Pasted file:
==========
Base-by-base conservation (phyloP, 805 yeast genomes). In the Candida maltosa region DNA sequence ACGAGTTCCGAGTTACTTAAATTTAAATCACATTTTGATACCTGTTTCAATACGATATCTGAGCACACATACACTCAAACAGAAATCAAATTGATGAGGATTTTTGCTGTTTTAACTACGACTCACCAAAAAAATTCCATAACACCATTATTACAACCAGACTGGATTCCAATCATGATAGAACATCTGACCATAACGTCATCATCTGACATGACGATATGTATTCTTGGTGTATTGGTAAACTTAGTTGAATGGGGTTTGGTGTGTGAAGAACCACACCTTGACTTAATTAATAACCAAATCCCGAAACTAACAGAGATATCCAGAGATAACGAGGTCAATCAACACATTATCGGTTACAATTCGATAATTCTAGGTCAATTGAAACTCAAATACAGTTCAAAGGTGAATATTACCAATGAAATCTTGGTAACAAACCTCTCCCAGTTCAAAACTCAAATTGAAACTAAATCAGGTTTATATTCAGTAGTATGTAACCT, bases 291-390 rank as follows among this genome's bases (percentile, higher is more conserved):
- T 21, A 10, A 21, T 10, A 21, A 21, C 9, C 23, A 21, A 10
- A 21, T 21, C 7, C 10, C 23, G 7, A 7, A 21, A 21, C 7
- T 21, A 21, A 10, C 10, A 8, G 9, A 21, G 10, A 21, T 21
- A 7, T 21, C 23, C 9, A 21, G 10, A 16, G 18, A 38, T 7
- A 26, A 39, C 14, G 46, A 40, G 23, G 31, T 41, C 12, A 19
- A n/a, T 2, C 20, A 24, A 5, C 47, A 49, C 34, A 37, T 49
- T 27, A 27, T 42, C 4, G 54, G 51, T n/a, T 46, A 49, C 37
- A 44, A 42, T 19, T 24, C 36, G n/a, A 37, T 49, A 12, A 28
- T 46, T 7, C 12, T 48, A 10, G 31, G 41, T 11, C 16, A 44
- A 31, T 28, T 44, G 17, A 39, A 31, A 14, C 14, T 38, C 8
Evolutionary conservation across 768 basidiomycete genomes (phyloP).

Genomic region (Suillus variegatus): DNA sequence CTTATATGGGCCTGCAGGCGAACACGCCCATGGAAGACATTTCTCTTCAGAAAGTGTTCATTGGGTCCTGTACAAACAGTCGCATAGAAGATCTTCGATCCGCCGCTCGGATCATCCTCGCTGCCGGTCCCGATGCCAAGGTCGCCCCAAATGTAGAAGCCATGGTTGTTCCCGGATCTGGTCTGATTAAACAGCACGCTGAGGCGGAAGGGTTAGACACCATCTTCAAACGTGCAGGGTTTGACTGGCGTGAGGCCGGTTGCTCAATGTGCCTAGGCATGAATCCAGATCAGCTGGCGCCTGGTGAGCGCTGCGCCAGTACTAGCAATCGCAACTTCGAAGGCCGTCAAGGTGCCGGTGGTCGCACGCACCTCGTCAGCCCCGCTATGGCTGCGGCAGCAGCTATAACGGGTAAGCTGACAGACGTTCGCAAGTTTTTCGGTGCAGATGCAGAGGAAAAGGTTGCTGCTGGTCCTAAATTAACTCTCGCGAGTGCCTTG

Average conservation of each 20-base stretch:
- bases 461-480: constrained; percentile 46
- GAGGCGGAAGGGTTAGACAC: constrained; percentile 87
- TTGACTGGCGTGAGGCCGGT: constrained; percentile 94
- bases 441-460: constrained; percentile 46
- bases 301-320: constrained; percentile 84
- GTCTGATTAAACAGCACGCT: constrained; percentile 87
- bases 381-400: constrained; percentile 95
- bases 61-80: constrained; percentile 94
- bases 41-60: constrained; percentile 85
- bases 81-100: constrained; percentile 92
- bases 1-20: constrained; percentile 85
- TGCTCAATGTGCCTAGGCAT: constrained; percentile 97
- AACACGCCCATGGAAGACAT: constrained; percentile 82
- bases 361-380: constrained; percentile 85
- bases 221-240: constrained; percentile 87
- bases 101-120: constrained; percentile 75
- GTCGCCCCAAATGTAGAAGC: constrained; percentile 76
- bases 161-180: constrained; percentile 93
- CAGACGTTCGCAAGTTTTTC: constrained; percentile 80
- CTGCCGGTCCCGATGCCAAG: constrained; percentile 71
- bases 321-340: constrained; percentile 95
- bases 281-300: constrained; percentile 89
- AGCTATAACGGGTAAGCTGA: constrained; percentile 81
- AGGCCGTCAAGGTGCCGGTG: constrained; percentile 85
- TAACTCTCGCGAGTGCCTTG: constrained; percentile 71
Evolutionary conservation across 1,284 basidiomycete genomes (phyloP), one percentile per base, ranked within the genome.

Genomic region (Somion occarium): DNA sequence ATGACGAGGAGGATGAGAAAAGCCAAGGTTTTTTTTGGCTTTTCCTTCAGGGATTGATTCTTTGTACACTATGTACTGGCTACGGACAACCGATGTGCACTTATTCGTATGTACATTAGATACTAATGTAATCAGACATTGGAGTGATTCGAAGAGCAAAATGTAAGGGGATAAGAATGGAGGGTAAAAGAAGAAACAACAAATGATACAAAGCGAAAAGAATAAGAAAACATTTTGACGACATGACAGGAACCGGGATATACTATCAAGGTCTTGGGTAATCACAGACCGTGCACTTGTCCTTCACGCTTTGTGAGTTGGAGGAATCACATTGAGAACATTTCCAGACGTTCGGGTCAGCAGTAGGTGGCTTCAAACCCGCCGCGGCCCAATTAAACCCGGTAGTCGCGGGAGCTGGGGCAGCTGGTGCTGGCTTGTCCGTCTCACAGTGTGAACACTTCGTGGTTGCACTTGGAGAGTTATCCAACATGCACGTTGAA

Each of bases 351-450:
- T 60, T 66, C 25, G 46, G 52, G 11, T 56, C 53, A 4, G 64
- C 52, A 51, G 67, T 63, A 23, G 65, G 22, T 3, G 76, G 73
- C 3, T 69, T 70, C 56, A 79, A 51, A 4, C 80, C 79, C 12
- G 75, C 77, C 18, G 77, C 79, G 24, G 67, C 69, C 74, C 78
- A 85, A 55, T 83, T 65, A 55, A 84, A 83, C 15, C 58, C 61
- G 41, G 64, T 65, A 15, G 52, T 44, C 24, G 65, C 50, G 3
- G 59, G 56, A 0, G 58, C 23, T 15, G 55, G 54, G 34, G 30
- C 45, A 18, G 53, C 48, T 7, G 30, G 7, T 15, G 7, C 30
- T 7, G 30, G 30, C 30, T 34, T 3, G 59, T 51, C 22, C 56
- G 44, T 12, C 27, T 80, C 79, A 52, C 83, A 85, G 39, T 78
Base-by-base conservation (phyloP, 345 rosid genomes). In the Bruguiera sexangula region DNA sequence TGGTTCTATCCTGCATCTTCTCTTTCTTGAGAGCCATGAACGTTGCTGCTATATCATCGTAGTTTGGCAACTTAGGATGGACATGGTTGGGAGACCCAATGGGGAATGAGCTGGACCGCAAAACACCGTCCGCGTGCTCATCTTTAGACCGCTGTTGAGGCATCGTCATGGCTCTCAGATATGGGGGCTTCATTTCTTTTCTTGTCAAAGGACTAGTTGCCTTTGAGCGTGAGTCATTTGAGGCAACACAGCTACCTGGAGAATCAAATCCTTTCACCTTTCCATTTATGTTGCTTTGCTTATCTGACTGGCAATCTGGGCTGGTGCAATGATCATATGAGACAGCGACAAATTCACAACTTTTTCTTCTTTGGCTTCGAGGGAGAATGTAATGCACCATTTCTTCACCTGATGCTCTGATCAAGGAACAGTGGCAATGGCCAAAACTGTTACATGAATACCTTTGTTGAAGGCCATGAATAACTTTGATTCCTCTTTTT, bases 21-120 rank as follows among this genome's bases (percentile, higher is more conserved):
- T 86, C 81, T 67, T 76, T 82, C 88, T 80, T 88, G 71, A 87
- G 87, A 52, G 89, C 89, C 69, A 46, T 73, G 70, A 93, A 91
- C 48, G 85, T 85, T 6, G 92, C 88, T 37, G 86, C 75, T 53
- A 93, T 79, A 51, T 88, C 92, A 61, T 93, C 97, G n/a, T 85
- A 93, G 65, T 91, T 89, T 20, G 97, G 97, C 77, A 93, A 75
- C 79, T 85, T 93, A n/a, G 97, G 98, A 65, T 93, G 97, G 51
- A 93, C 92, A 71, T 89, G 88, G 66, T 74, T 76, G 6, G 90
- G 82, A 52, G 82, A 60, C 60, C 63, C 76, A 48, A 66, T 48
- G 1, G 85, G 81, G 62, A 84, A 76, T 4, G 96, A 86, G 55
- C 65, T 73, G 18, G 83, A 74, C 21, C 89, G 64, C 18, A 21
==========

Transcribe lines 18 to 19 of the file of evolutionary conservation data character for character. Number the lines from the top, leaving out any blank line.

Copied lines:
- bases 441-460: constrained; percentile 46
- bases 301-320: constrained; percentile 84